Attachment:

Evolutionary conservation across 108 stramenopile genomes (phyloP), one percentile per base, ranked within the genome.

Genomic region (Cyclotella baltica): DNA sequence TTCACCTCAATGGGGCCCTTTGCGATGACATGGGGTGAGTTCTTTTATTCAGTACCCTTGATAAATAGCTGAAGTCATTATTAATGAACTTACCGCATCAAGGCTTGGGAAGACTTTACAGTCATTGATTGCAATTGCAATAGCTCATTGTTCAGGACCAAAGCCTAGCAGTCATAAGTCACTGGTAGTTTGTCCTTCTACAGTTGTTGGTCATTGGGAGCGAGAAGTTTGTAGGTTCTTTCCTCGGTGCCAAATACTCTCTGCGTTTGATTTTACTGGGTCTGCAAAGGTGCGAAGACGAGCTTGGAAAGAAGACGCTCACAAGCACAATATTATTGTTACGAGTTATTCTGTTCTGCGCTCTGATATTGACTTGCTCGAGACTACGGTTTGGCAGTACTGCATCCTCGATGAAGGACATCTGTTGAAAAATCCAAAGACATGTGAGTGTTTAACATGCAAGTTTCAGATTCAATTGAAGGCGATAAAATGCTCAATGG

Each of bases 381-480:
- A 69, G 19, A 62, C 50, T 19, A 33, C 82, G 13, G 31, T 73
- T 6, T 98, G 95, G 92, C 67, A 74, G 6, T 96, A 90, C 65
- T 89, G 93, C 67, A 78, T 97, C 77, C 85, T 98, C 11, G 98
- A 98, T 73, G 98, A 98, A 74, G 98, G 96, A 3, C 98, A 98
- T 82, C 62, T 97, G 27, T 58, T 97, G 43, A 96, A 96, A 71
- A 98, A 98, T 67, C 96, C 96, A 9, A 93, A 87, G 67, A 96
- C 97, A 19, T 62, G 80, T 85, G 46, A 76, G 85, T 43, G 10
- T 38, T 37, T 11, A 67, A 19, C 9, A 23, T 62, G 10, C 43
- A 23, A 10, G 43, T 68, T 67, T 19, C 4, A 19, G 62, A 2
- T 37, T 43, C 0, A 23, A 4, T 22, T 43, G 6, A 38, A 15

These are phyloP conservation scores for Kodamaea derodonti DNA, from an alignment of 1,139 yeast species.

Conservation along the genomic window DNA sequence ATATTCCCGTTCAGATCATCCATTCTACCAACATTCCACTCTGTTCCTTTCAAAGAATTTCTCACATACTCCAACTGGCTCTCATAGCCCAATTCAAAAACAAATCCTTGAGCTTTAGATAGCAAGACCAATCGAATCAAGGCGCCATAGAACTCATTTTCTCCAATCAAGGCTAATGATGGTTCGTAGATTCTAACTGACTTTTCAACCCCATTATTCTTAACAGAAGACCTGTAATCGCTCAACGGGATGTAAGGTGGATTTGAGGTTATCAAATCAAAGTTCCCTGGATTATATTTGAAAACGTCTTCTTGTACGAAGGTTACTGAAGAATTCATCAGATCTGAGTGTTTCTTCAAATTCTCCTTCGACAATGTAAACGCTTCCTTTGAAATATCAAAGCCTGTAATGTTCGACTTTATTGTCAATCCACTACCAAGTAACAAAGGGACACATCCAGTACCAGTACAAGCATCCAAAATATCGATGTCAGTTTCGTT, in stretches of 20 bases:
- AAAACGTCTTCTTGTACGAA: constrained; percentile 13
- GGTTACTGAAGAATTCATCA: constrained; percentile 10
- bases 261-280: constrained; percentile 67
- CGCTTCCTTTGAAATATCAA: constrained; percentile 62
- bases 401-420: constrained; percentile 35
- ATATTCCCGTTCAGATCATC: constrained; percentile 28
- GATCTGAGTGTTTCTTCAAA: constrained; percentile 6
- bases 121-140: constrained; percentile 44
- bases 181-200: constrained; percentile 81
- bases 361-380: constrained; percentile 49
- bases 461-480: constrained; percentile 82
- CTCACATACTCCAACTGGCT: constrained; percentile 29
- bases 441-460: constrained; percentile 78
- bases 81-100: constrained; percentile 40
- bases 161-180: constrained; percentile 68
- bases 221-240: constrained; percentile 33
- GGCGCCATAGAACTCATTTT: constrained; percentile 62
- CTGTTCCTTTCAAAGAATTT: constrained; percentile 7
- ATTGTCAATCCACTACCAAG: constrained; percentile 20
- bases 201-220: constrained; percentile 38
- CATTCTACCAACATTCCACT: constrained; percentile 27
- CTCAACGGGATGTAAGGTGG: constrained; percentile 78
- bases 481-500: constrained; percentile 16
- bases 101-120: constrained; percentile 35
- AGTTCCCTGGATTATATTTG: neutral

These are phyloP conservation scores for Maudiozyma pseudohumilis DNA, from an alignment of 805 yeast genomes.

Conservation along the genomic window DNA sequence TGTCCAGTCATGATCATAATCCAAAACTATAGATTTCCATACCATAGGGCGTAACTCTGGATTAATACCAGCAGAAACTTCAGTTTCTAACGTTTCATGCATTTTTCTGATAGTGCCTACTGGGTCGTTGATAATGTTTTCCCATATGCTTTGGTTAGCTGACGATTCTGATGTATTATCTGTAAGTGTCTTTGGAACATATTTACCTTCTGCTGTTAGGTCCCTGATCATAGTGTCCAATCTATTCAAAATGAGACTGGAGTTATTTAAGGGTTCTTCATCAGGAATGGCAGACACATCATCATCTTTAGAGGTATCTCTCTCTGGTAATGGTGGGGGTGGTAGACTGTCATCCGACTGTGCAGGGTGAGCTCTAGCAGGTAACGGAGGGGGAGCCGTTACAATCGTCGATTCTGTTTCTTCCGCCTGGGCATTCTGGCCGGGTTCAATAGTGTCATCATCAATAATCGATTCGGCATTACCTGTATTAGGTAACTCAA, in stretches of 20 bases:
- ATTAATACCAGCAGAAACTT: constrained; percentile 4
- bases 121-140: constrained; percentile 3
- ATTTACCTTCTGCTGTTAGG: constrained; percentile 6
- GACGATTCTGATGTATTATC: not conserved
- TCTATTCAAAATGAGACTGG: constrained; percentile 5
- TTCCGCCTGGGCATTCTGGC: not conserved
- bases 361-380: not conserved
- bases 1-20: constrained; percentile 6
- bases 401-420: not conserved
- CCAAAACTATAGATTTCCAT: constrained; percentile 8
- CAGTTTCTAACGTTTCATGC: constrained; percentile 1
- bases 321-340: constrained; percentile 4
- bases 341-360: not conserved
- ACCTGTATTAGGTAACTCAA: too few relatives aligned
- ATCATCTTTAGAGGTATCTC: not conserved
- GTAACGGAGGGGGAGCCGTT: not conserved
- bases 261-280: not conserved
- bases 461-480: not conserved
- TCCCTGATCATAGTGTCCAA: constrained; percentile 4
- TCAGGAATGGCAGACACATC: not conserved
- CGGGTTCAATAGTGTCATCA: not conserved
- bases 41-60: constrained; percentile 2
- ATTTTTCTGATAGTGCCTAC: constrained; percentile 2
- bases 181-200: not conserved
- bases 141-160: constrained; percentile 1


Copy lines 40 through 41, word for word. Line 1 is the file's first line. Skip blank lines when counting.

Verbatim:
- AGTTCCCTGGATTATATTTG: neutral

These are phyloP conservation scores for Maudiozyma pseudohumilis DNA, from an alignment of 805 yeast genomes.